60 Minutes recently reported on a new book by Michael Lewis entitled “Flash Boys.” The book explains how high frequency traders have “rigged the US Stock Market” by using computers to identify the stocks you want to buy, purchasing the shares of that stock (effectively pushing up the price), and then selling them back to you for slightly more than they paid for it. See the entire 60 Minutes story below.

Although no one wants to feel like there is someone out there ripping them off, by employing a disciplined investment philosophy you can not only avoid getting ripped off, but you can actually take advantage of opportunities.

So what’s an investor to do?

Here’s our philosophy:

  • Massive Diversification.

    To achieve this diversification in a cost-effective way, we often use mutual funds. Mutual funds trade at NAV (net asset value) essentially meaning we purchase based on the closing price for the day (which isn’t bid up by high frequency traders.)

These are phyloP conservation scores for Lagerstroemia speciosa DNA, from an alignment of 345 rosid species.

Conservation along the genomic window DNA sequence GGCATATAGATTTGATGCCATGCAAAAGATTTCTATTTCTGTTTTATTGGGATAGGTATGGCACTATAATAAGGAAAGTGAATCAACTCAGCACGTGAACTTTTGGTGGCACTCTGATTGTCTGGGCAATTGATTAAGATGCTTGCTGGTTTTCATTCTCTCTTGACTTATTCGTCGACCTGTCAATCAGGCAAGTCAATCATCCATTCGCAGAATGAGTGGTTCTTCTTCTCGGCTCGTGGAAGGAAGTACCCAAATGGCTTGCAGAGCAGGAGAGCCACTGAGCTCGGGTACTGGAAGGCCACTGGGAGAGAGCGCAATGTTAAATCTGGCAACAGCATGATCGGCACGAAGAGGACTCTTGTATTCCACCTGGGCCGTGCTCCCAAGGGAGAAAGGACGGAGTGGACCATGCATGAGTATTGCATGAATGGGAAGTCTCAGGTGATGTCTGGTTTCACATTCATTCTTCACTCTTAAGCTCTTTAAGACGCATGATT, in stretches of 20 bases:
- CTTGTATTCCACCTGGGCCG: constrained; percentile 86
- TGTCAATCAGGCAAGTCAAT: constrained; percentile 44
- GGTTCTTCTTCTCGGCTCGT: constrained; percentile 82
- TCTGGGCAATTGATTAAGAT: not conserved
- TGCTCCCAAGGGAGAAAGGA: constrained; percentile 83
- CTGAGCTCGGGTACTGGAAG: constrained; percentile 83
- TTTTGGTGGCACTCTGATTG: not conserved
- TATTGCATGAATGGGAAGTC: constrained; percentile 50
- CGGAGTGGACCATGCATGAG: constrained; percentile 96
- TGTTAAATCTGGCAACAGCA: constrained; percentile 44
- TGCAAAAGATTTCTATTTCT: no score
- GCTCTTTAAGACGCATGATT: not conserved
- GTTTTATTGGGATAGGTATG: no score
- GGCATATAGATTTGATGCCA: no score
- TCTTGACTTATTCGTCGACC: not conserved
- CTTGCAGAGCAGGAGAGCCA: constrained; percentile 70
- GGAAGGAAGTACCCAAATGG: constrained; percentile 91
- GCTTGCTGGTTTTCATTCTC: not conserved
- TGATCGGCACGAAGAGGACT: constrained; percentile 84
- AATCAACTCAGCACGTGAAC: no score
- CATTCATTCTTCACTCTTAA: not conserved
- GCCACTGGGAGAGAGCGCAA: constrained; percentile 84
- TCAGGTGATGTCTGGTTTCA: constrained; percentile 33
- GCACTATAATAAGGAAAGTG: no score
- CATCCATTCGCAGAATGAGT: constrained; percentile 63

• Patient Trading.

    We utilize professional money managers like Dimensional Fund Advisors that have the ability to actually provide value through trading rather than being slowly nibbled to death through trading costs.

  • Low Turnover.

    Every time you buy and sell investments that is called turnover. Turnover costs money, whether it is through high frequency traders, transaction costs, or taxes. Employing a low turnover strategy keeps the money you have working for you.

  • Discipline.

    High frequency traders have been blamed for flash crashes and other short term disruptions in the stock market. An investor who panics may do long-term damage to their financial plan. By having a plan and the discipline to stick to it, we help our clients avoid short term noise and capture the long-term returns of the stock market.

While there are problems with high frequency traders, they also increase market liquidity. By increasing stock market liquidity, the spreads (the difference between the bid and asking price of a security) actually drop. The disciplined investor will not only avoid the problems associated with high frequency trading, but will be able to take advantage of the increased liquidity provided. So what do you think? Are high frequency traders and computer algorithms ruining the stock market? Or will the same technology that allows lightning fast trades be able to improve transparency in the markets? We’d love to hear your take in the comments below.

W. Devin Wolf, CFP®
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